"A daunting talent, adept with the global canvas, and able to move from the technological to the spiritual with supernatural ease."
—Suzi Feay, Independent on Sunday, Preview of 2004

"Watch out for Cloud Atlas by David Mitchell, a work of free-wheeling fantasy by a cutting-edge writer."
—David Robson, Sunday Telegraph, Preview of 2004

Praise for David Mitchell:
“Mitchell possesses an amazingly copious and eclectic imagination.”
—William Boyd

“[Ghostwritten is] one of the best first novels I’ve read for a long time. . . . I couldn’t put it down. . . . And it’s even better the second time.”
—A. S. Byatt

“Mitchell has a gift for fiction’s natural pleasures -- intricate surprises, insidiously woven narratives, ingenious voices.”
The New York Times Book Review --Ce texte fait référence à l'édition Broché .



Détails sur le produit

  • Cassette
  • Editeur : Hodder & Stoughton Audio Books (10 octobre 2005)
  • Langue : Anglais
  • ISBN-10: 1844560708
  • ISBN-13: 978-1844560707
  • Dimensions du produit: 10,6 x 13,8 x 3,5 cm
  • Moyenne des commentaires client : 4.1 étoiles sur 5  Voir tous les commentaires (15 commentaires client)
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21 internautes sur 22 ont trouvé ce commentaire utile  Par "hugolito" le 19 janvier 2005
Format: Broché
Sans revenir sur les nombreuses (et élogieuses) revues, dont certaines révèlent d'ailleurs peut être trop l'essence du livre, quelques remarques additionnelles et critiques. Cloud Atlas est un tour de force, qui enchantera tant les adeptes de la nouvelle (short story) que ceux du long roman épique. Véritable caméléon, il mêle le roman d'action, le polar, la science-fiction, le conte philosophique, le roman historique et le roman "psychologique", sans jamais craindre la comparaison avec le meilleur de chacun des genres. Plus fort encore, chaque histoire est servie par un style TRES particulier qui lui est propre, adapté tant au genre de l'histoire qu'a ses personnages. Et c'est peut être là où le bât blesse: D. Mitchell semble être tellement doué qu'il cède parfois à l'exercice de style. On sent que ce roman a été en partie conçu pour épater la gallerie, comme un pianiste virtuose qui non content de mêler en un seul concert les répertoires les plus divers, choisirait les morceaux les plus difficiles de chacun d'eux. Certes, s'il y réussit, où est le mal ?!
L'autre critique que je ferais, c'est la construction elle-même du roman. On l'a assez dit, l'enchainement des histoires est très habile, imbriquées les unes dans les autres à travers le temps dans un crescendo qui redescend brusquement pour mieux asséner la "morale de l'histoire" (eat or be eaten !) et au passage, livrer les clefs qui lient ces histoires entre elles. Cependant, j'avoue que je m'attendais à une "chute" beaucoup plus spectaculaire, à une imbrication plus originale. A moins que j'aie loupé quelque chose (?
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4 internautes sur 4 ont trouvé ce commentaire utile  Par Dr. Bojan Tunguz le 15 janvier 2013
Format: Broché
When I heard about the movie “Cloud Atlas,” I was intrigued enough about its unconventional storyline and narrative to want to read the book on which it was based. A story that spans several centuries and told from different voices and perspectives, with elements of thriller, historical and science fiction, seemed like a perfect match for my own interests. However, while it has certainly turned out to be a technically and narratively remarkable book, I was decidedly underwhelmed with it.

“Cloud Atlas” is comprised with six different stories, each of which except the sixth is punctured in the middle with the subsequent one, only to be returned to in the inverse order later on. The book has a form of one-dimensional nested Russian-doll. This is a very clever and technically challenging narrative structure, and with the right kind of material it could have been a real masterpiece. However, in the end I didn’t find this working out all that well. First of all, the stories are VERY loosely related to each other. Their tenuous connection relies more on insinuations, allusions, off-narrative developments, and certain stratagems (reincarnation?) that are never fully and explicitly developed and feel more like deus ex machina ploys than organic plot developments. Furthermore, it was really hard for me to get into most of these stories, with an exception of maybe one and a half of them. They seemed contrived, and it was not easy to start carrying for a whole new set of characters every forty pages or so. And once I did, the stories abruptly broke off, oftentimes at some of the most interesting points. By the time I returned to them, I had mostly forgotten what they were about in the first place, and cared even less about “what happens next.”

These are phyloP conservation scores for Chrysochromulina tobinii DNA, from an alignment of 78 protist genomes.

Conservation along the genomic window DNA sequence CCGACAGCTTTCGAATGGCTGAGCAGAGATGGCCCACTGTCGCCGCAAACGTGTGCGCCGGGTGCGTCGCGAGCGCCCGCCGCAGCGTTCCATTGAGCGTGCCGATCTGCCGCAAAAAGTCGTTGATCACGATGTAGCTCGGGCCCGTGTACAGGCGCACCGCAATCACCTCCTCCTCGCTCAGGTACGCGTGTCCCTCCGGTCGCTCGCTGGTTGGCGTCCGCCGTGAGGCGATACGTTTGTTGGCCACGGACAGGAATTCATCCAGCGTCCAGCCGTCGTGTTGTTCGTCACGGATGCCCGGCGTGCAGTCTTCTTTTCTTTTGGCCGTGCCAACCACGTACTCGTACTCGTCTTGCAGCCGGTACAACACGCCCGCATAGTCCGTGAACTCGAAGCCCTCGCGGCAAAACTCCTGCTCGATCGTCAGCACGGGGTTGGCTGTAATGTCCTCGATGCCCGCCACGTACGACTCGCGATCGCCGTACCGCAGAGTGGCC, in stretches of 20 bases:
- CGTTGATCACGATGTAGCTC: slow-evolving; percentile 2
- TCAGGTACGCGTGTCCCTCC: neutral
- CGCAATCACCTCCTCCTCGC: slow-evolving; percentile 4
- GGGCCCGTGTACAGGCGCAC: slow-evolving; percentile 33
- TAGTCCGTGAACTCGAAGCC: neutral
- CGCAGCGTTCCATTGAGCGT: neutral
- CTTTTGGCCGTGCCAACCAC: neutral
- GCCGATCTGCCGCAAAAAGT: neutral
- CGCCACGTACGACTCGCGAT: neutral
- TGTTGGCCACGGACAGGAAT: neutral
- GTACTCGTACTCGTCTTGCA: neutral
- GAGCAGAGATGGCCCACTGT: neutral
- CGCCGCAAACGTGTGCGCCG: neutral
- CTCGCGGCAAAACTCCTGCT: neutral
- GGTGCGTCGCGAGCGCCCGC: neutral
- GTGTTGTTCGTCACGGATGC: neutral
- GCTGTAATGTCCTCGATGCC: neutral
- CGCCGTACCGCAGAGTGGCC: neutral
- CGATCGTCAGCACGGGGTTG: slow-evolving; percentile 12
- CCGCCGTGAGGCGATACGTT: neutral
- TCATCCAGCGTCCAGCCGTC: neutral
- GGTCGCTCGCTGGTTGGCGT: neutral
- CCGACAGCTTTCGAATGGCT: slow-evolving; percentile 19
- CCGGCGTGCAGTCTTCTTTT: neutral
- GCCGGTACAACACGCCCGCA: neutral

Finally, there is the whole issue of language.
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1 internautes sur 1 ont trouvé ce commentaire utile  Par C. Nicole le 8 octobre 2013
Format: Broché Achat vérifié
Le livre est une merveille, d'autres l'ont analysé mieux que je ne pourrais le faire, Mais ... que dire de la traduction ?
J'irai jusqu'à dire qu'il ne s'agit pas d'une traduction à proprement parler mais d'une "adaptation" . J'avais envie de tester l'apparente performance du traducteur, c'est pourquoi j'ai acheté la version originale, et bien m'en a pris . Le traducteur a la légèreté d'un éléphant dans un magasin de porcelaine . Il supprime des paragraphes entiers, invente des mots en bouleversant les paragraphes pour pouvoir les y insérer, et encore je n'ai pas terminé ma lecture car la langue est difficile mais le livre vaut la peine de faire l 'effort .

On a d'autres exemples dans la littérature, Baudelaire traduisant Edgar Poe par exemple, mais n'est pas Baudelaire qui veut ...
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Par Palamède le 8 septembre 2012
Format: Broché Achat vérifié
Cloud Atlas est un tour de force qui fonctionne et charme sans lourdeur démonstrative malgré la construction impeccable et très travaillée. La richesse de l'expression, que justifie la multiplicité des histoires enchâssées les unes dans les autres, peut être un frein à la lecture pour qui n'est pas déjà très à l'aise en anglais.
Reste que quelques points restent inexpliqués, quelques épisodes ne s'intègrent pas d'emblée à l'image générale mais sans doute est-ce pour cela que le livre est plus qu'une belle architecture. Mitchell ne cherche pas à faire que tout s'emboîte mais, dans chaque récit, réserve des trouées, des potentialités, des pauses qui sont la part de liberté de chaque récit et de chaque vie, ce qui me semble normal et salutaire dans une telle œuvre qui traite des mutations et des cycles des formes d'asservissement.